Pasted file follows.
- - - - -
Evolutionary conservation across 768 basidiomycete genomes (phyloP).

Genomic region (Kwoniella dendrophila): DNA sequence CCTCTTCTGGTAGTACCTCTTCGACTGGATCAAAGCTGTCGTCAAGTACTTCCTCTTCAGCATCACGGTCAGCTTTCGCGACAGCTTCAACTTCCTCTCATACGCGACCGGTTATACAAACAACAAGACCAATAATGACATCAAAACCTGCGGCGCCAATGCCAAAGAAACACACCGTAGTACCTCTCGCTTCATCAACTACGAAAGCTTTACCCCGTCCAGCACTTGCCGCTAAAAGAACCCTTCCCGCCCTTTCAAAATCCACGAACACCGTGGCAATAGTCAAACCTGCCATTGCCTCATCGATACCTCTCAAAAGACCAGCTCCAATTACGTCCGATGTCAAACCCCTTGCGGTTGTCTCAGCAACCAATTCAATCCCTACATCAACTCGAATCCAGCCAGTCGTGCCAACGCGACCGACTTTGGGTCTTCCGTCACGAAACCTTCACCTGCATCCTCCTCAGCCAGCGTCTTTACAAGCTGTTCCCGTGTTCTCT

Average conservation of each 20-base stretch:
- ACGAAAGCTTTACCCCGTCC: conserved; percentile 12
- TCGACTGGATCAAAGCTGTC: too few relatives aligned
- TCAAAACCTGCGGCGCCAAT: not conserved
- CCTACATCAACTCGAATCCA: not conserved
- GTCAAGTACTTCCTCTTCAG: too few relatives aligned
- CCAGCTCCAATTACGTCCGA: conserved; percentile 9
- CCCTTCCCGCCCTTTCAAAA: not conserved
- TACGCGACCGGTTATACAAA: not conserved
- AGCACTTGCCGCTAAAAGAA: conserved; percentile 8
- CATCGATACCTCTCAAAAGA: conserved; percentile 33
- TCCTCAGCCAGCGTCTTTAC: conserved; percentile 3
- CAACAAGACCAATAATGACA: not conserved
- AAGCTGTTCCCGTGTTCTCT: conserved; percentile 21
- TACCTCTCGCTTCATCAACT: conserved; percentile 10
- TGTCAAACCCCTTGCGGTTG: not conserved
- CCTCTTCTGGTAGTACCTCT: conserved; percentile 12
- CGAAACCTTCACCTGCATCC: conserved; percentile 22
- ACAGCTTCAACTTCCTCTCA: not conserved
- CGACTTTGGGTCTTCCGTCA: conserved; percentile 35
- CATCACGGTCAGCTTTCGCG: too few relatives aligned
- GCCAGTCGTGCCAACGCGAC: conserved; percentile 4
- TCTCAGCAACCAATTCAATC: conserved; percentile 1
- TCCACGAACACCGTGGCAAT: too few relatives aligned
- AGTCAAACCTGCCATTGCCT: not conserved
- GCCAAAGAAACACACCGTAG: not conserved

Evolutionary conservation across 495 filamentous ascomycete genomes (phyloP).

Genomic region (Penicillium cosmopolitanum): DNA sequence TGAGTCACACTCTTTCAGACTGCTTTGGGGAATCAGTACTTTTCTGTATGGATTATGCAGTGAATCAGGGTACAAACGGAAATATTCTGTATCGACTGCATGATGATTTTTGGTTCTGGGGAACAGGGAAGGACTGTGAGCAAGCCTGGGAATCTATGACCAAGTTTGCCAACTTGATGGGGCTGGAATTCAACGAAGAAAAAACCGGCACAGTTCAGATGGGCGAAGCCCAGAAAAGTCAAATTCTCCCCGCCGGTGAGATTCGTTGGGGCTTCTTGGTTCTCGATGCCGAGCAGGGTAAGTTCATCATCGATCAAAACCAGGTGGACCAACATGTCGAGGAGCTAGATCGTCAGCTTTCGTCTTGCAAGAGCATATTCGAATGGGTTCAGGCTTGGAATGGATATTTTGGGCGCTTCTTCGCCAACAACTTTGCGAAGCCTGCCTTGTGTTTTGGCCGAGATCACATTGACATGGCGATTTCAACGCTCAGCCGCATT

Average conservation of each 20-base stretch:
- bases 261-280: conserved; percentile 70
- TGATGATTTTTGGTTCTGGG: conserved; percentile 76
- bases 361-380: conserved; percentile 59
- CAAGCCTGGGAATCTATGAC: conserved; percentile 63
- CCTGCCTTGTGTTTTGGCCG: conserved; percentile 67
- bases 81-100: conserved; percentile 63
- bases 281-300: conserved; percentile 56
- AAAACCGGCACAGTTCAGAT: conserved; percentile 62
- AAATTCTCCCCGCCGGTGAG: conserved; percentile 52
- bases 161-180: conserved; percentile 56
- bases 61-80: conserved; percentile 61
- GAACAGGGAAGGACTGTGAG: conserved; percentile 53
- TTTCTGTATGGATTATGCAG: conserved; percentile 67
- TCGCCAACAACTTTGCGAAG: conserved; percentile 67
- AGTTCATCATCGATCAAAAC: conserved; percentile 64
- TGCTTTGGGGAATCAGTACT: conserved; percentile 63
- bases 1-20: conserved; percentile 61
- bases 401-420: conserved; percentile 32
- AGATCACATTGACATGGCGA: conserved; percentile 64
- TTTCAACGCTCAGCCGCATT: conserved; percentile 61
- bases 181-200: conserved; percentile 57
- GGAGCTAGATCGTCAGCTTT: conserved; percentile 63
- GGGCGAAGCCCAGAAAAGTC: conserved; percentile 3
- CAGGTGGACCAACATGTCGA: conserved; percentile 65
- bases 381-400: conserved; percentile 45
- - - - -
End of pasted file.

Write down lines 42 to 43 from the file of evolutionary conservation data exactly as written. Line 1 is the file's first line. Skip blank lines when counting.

- bases 61-80: conserved; percentile 61
- GAACAGGGAAGGACTGTGAG: conserved; percentile 53